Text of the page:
When we go out boating in the backwaters along the Intracoastal Waterway in my area I love to stop at islands do some beach-combing. It’s been cold here in Florida (okay, you don’t feel bad for me, I get it) but finally we had a sunny day in the 70’s, so we went out on the boat.
Among the larger seashells I have found while checking out the wrack lines (up where the tide deposits stuff) is the knobbed whelk (Busycon carica). Usually they are partial shells, or nearly unrecognizable from wear and tear.
The one featured on this page was found just off-shore along a camping island which was deserted the day I was there. I’ve never found one this whole and beautiful. It was exciting to see.
The water that day was clear, and cold for Florida at 62 degrees. It was January but in the 70’s and sunny. I was wading in the shallow water along the beach when my son spotted this knobbed whelk under the water. This shell was sitting at the edge of that black area of water you see in the photo. Continue reading About the Knobbed Whelk Seashell and Mollusk→
This morning I had the urge to drive over to the beach. I live close enough now that I can do it, so I should! But the weather was cool and cloudy so I didn’t go for a walk, just got a few photos on my phone.
The parking lots, like this one, now charge people to park there! But, as a resident of Volusia County I can get a Free pass, which I plan to do soon. If the tide is high, I would prefer to park in a lot and not on the beach when I go for my morning walk.
The jetty at New Smryna Beach / Ponce Inlet, on the east coast of Florida, is one of the few places in the state where you’ll see big rocks. It’s popular for surfers and fishermen and it’s the most likely place to hear that a surfer has been being bitten by a shark – at least in that area of the state. A number of years ago, a friend of mine’s son had to go to the hospital with a shark bite when he was boogie-boarding near the jetty. Continue reading The Jetty at Ponce Inlet→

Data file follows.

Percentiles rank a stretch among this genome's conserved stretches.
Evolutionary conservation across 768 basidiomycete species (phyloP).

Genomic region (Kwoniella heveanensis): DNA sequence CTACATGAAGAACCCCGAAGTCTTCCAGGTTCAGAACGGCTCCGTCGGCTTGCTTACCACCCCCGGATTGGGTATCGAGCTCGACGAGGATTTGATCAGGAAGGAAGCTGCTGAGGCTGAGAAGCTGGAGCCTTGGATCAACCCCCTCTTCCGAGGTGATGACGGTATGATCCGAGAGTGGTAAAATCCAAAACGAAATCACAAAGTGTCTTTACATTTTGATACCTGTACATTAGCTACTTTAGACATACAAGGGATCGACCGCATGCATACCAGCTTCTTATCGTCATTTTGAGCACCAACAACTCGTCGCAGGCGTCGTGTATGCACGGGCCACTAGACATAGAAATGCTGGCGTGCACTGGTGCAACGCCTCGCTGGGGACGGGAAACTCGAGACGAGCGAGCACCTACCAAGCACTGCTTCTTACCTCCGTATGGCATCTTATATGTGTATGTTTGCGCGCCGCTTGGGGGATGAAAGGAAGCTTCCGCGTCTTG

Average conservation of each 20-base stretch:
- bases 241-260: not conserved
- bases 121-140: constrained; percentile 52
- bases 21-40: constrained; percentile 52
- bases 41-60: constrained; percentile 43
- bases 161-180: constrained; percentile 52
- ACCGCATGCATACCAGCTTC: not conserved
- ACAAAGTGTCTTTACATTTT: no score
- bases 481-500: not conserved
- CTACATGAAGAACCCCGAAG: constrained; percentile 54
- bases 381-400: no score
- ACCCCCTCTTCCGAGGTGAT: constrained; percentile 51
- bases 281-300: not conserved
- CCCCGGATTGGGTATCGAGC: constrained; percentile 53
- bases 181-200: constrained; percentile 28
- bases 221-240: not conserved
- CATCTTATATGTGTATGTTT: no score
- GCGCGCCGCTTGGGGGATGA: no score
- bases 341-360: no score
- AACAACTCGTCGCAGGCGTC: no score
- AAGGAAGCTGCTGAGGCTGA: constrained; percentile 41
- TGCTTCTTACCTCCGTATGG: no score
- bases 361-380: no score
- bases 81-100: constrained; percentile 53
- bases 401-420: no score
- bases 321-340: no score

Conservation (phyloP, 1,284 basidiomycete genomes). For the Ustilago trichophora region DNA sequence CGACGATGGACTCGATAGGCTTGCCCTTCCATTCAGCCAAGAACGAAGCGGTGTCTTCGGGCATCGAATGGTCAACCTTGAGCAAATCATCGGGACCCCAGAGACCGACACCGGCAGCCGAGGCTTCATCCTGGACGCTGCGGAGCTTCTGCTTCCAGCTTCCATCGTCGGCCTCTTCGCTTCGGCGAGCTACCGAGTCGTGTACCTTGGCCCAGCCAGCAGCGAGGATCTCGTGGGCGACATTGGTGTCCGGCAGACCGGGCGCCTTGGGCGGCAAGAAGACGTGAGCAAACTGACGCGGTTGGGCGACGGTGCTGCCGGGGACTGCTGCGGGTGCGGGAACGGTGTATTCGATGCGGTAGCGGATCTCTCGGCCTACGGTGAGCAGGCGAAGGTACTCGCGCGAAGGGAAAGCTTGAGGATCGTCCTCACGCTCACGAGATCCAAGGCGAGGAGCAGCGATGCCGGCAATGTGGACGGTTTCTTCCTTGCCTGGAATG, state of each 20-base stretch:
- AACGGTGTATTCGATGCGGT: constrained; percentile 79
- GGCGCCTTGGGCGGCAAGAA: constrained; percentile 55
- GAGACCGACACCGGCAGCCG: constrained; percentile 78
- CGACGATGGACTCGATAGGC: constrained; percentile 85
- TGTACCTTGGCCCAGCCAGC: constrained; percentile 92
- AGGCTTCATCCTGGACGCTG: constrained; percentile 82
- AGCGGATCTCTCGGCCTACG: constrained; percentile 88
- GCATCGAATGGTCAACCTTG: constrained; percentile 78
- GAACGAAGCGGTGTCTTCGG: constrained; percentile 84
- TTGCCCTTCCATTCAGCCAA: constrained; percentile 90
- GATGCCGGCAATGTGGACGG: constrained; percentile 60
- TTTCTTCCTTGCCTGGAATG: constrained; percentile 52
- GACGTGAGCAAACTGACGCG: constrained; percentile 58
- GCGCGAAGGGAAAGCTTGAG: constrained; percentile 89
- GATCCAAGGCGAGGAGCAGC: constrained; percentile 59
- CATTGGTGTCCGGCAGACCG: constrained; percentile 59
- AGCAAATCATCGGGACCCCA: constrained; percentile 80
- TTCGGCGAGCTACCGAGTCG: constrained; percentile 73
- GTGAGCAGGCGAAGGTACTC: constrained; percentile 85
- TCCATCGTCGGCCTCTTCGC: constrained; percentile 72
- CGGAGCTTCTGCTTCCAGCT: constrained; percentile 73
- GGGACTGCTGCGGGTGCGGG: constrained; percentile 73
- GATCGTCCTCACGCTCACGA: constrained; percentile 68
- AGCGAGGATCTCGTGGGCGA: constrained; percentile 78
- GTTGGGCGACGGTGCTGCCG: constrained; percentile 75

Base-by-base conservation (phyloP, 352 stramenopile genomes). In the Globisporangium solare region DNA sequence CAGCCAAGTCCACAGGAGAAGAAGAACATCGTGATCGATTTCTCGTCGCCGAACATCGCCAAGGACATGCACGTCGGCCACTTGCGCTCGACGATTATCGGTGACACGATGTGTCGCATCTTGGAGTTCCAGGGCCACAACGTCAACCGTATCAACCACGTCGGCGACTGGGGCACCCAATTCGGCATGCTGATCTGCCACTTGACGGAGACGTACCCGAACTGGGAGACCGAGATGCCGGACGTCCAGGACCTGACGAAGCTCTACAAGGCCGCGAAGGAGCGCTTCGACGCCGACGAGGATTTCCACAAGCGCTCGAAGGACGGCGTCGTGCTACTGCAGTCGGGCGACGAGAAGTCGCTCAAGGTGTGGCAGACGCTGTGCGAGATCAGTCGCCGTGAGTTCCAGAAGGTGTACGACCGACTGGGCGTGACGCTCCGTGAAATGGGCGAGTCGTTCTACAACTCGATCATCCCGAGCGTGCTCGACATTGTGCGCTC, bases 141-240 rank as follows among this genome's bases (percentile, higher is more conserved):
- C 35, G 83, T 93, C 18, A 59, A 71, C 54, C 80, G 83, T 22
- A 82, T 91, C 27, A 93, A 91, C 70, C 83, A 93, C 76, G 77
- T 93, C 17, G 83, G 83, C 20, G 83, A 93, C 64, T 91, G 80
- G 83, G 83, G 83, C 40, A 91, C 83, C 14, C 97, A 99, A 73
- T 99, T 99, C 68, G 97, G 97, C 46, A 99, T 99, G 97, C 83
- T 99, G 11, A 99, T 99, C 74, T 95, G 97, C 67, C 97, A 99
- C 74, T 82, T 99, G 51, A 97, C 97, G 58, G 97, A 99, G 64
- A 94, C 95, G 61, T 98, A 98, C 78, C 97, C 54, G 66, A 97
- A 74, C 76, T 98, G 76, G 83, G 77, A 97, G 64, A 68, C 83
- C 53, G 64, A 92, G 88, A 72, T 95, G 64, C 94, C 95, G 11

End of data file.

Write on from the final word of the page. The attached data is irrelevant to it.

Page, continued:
Anyone who lives near the coast probably has at least a few seashells in their home. Lucky them, they get to walk outside and gather what they like. The rest of us have to be more resourceful, and unfortunately spend money to buy items to create a coastal look.
So where is the best place to find nautical themed items? It depends on what you want your seashells, driftwood and sea glass for. If you want one, really nice, big seashell as a centerpiece display your buying options might be different than they are for someone who wants a bag of shells to create a mirror frame or craft item. Ebay and Etsy are good places to check for big shells, just be sure to read the descriptions well so you know exactly what to expect size-wise. Pictures of seashells can be deceiving.
Driftwood and large pieces of coral may be available at the local pet shop or fish aquarium dealer. Seashells might be available from these places too. Anyone who has ever had a fish tank will know that all sorts of water related items are used to decorate aquariums. And exotic animal cages use driftwood for lizards, iguanas and snakes to climb on.
I have written another article about where to find the coastal look for home decorating, and it contains some links for purchasing items.
Print out this free coloring page depicting a pail and shovel at the ocean shore. A “drippy” sand castle in the background and small starfish and sand dollar also decorate the page.
This drawing is free to use as long as it is not sold.
If you have never made a drippy sand castle, I’ll tell you that it’s lots of fun. I believe it works best on beaches where the sand is very fine and they must be made near the water where there is a good mix for some nice dripping action. They are easy to make in Florida.
Grab a bunch of wet sand and let is slowly drip out of your hand through your fingers. As each blog hits it will “melt” into a rounded blob and dry into its shape almost immediately making a drip. Make the drips smaller as you add height to the tower and see how high you can build it.